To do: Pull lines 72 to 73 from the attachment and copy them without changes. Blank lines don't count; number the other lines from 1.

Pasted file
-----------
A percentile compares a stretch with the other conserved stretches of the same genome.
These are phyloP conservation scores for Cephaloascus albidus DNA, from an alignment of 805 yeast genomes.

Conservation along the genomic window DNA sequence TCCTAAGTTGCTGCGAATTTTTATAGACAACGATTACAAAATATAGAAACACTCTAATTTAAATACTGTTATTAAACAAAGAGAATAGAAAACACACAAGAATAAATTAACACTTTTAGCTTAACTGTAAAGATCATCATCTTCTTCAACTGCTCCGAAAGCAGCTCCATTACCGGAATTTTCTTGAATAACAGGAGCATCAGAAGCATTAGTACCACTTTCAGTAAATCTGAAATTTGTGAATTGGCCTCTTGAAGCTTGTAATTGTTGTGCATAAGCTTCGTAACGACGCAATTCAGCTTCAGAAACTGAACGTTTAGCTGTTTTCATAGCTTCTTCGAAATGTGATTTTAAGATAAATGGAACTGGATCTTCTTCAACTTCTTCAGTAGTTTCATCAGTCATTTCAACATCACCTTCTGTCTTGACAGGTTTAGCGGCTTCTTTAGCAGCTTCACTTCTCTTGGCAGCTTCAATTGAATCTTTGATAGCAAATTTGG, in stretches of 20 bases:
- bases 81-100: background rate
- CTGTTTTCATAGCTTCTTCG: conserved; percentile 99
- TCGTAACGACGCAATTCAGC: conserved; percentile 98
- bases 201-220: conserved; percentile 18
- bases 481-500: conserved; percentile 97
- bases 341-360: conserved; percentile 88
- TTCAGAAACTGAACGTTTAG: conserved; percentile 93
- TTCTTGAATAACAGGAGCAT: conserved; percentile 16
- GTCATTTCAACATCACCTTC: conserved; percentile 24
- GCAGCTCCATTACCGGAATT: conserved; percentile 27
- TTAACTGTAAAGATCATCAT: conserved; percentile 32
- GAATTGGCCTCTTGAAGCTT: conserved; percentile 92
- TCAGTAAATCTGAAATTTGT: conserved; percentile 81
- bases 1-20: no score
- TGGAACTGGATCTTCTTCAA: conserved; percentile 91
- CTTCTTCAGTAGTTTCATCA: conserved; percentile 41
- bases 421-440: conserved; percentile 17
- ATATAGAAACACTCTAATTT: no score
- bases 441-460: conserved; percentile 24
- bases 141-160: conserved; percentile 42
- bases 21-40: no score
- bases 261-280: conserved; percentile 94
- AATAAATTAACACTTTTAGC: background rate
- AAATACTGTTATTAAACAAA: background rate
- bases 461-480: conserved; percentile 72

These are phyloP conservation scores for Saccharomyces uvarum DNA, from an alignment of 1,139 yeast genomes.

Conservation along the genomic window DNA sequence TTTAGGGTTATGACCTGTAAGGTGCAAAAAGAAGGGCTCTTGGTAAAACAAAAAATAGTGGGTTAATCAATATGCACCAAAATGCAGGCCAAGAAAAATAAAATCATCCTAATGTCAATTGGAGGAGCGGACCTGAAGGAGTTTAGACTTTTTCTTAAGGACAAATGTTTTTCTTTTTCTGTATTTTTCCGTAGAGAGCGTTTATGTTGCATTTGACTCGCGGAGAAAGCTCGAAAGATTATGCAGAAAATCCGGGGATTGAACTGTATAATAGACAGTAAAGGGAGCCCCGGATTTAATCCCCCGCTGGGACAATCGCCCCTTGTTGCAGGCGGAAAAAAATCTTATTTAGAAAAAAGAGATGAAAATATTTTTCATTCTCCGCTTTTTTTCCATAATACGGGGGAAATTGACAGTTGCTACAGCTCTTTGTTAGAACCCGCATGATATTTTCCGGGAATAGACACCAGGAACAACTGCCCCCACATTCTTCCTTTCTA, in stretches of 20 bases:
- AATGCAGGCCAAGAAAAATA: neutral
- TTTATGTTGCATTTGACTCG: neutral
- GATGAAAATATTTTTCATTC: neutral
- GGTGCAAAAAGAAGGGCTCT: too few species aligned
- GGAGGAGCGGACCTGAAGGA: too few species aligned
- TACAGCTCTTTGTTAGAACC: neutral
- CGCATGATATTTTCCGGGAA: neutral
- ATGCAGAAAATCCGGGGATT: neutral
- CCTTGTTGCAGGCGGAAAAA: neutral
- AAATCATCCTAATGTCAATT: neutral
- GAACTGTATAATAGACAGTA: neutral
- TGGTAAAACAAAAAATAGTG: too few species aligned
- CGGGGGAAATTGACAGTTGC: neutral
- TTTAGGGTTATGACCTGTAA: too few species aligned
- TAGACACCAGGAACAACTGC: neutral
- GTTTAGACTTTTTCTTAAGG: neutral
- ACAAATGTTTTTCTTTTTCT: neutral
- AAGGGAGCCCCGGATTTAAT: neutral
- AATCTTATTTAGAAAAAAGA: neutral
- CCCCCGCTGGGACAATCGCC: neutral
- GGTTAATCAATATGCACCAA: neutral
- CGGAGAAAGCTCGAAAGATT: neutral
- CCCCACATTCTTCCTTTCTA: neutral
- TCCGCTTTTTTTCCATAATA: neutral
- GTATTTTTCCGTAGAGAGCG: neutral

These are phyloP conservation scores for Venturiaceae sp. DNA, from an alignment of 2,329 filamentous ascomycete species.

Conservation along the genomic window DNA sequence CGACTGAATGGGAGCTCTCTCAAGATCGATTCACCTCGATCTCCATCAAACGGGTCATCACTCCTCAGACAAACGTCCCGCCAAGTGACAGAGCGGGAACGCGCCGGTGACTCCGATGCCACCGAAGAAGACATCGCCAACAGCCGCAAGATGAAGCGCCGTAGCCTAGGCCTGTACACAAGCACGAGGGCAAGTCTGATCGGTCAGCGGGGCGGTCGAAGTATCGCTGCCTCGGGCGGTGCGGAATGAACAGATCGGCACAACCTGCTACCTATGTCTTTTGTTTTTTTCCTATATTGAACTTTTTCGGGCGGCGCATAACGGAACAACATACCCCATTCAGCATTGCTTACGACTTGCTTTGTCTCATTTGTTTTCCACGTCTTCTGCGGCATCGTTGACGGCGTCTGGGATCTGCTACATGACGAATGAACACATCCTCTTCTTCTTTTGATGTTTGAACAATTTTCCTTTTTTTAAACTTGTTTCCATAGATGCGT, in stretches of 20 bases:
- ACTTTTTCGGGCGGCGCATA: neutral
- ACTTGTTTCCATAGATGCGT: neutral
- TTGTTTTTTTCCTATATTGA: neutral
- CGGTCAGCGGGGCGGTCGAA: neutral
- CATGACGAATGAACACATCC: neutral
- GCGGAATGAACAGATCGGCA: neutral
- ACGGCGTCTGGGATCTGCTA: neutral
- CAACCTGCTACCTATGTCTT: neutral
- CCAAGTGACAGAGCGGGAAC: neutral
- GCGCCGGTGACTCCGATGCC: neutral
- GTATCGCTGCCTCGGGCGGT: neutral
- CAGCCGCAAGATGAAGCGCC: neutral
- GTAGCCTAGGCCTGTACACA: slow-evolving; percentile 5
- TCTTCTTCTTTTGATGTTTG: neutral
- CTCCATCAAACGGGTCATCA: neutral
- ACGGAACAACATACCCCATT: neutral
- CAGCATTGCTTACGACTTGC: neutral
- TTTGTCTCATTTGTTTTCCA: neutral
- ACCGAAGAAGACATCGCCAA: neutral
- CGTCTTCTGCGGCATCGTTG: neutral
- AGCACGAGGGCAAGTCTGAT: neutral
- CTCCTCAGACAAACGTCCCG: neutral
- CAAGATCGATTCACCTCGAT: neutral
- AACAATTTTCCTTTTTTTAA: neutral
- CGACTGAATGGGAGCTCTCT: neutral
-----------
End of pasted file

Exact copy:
- CTCCATCAAACGGGTCATCA: neutral
- ACGGAACAACATACCCCATT: neutral